The Value of an Educated Nose

I am always amused when I read a column or essay—some long enough to qualify as a dissertation—asserting that the language of wine is too complicated.

A favorite tactic is to identify a handful of seemingly off-the-wall wine descriptors, and then ask a question along the lines of, “Have you ever tasted a loganberry (or a cigar box, or cat pee, etc.)?”

Well, if the question is specifically about cat pee, my answer would be a definite no. But I’ve certainly smelled it, and that is the point that the (usually sarcastic) critics fail to comprehend.

While our palates are comparatively limited in the number of flavors they can perceive, our noses are amazingly evolved in what they can smell. For many years, the figure commonly cited was 10,000 different aromas. More recently, some studies have suggested that the number may be closer to 100,000.

But our sense of taste is much more limited, simply because we use our taste buds much less frequently than our eyes (sight), ears (heating) or nose (smell). Our taste sensors simply are atrophied in comparison.

So, it’s quite possible to smell cat pee in a wine (New Zealand Sauvignon Blanc often has that “aroma”), but not to taste it.

That fact, of course, is lost on the wise-cracking bloggers, who would rather see a post go viral than actually write authoritatively. Many are motivated more by “hits” and “shares” than facts. It’s just a fact of life in Internet “journalism,” which often is much more Wild West than Ivy League in tone. Checking one’s spelling is easy; checking facts requires some work.

But I digress. Developing a fine-tuned sense of smell requires a lot of practice (i.e., work). It’s a valuable tool in the world of wine because it can help one identify the types of wine they really like—and help others identify with those choices.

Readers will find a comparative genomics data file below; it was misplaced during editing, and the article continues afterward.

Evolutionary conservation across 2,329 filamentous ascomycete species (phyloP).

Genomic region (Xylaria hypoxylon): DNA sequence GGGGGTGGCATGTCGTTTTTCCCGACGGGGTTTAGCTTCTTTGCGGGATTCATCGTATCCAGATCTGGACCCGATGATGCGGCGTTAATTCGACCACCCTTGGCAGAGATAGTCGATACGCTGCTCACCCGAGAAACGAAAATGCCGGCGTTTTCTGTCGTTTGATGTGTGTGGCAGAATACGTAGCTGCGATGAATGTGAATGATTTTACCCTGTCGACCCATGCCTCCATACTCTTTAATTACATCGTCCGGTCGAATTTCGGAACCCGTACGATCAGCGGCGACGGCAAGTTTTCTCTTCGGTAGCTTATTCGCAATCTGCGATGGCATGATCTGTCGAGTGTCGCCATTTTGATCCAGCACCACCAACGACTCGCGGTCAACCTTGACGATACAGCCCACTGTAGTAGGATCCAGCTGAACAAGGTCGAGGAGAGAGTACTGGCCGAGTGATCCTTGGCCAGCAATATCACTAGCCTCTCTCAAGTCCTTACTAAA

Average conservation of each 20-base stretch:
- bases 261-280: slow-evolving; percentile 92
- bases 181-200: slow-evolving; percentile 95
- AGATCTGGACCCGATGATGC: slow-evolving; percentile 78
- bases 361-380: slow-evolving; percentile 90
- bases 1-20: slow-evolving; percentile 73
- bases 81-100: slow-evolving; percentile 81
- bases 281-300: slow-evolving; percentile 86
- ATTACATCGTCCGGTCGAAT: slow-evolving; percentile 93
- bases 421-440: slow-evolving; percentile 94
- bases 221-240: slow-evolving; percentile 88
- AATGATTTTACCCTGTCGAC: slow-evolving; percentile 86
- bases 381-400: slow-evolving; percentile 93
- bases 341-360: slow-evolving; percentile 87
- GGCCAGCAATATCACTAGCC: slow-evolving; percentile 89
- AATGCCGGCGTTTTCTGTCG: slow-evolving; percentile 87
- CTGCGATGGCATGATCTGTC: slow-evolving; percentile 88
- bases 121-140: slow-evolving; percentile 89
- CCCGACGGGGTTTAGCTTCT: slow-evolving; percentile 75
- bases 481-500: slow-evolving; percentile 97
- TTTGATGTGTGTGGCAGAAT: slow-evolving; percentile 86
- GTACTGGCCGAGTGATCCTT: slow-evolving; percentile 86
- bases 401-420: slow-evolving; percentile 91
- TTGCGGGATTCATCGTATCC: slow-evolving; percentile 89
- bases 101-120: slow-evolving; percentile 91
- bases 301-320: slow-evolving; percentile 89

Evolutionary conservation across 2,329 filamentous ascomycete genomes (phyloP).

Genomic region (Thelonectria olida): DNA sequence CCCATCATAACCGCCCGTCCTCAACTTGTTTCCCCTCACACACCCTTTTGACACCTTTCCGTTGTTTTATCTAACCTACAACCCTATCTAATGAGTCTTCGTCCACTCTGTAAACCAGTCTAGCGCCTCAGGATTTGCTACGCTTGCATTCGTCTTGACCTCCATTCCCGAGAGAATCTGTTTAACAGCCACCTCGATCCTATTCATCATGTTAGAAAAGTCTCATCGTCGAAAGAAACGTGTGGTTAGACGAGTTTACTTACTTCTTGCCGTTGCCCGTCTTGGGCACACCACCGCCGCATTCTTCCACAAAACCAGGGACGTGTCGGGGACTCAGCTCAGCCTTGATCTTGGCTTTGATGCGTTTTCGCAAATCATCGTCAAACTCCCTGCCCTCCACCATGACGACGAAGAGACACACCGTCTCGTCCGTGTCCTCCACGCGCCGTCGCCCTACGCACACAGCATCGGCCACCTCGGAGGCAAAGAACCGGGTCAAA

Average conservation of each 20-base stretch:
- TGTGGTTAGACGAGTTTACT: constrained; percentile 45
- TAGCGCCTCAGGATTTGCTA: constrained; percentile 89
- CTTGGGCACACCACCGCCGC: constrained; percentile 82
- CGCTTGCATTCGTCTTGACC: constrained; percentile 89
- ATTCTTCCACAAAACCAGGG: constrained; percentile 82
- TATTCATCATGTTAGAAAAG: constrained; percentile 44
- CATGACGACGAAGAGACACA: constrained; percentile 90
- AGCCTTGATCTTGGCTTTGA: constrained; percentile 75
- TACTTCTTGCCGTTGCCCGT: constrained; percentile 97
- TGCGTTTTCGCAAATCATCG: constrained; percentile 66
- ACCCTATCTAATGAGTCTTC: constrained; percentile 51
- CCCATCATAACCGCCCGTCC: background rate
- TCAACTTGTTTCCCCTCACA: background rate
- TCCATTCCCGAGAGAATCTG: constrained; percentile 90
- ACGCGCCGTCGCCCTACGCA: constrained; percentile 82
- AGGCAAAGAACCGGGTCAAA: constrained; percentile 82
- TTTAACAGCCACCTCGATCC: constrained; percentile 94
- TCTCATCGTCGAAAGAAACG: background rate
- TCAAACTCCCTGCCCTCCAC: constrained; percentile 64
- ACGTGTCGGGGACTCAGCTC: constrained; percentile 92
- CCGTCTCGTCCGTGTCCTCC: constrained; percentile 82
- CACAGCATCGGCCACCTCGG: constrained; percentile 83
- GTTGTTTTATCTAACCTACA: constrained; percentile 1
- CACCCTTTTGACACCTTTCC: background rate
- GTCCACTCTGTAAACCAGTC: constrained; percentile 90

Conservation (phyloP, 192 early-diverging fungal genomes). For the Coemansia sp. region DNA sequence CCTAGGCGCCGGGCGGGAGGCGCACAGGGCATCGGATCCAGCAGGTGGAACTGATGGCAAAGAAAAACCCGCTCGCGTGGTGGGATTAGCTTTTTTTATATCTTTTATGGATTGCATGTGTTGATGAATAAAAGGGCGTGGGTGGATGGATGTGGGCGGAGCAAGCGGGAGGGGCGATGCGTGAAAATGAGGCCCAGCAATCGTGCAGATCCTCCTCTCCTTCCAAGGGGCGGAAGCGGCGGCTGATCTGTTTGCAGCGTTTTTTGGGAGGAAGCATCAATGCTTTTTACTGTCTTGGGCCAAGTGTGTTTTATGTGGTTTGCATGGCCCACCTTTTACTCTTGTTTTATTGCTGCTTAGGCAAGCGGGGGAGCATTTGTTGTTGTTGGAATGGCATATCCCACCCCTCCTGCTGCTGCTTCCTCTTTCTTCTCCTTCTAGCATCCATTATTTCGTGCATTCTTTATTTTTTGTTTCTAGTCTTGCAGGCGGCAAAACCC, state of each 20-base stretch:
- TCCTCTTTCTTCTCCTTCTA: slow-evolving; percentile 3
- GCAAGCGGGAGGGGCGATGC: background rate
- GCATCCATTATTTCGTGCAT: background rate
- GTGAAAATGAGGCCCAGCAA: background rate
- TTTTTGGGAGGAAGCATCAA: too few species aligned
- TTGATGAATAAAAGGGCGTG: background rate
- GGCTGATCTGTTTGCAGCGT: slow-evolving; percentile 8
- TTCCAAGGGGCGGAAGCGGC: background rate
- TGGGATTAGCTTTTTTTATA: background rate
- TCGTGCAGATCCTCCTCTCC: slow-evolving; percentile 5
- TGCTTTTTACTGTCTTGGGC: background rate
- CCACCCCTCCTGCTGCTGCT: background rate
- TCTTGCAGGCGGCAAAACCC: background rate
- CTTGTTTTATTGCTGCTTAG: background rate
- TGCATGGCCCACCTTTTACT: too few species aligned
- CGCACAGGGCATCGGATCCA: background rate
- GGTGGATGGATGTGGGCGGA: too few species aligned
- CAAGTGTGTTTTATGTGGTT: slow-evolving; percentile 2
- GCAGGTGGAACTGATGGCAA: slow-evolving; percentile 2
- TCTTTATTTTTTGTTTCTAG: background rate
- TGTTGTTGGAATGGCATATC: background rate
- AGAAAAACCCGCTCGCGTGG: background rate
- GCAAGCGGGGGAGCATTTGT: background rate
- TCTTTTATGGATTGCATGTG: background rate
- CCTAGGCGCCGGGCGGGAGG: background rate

With that in mind, it’s important that the descriptors used be universal in understanding. Good: leather. Bad: “The old coat my mother used to wear on Sundays.”

It also doesn’t hurt to know that if you smell petrol in a wine, it’s probably a Riesling, or if you smell pepper and raspberry, it’s probably Zinfandel.

In wine tasting, the nose knows more than the palate, and the more the nose knows, the better equipped we are to have a unique experience with each glass we drink.

Posted in In the Cellar
One comment on “The Value of an Educated Nose
  1. Eagle says:

    Wow! Great to find a post with such a clear meeagss!

Leave a Reply

Fill in your details below or click an icon to log in:

WordPress.com Logo

You are commenting using your WordPress.com account. Log Out / Change )

Twitter picture

You are commenting using your Twitter account. Log Out / Change )

Facebook photo

You are commenting using your Facebook account. Log Out / Change )

Google+ photo

You are commenting using your Google+ account. Log Out / Change )

Connecting to %s

Members-only Wine sampler specials delivered straight to your inbox via our Cyber Circle newsletter.

Follow

Get every new post delivered to your Inbox.

Join 4,309 other followers

%d bloggers like this: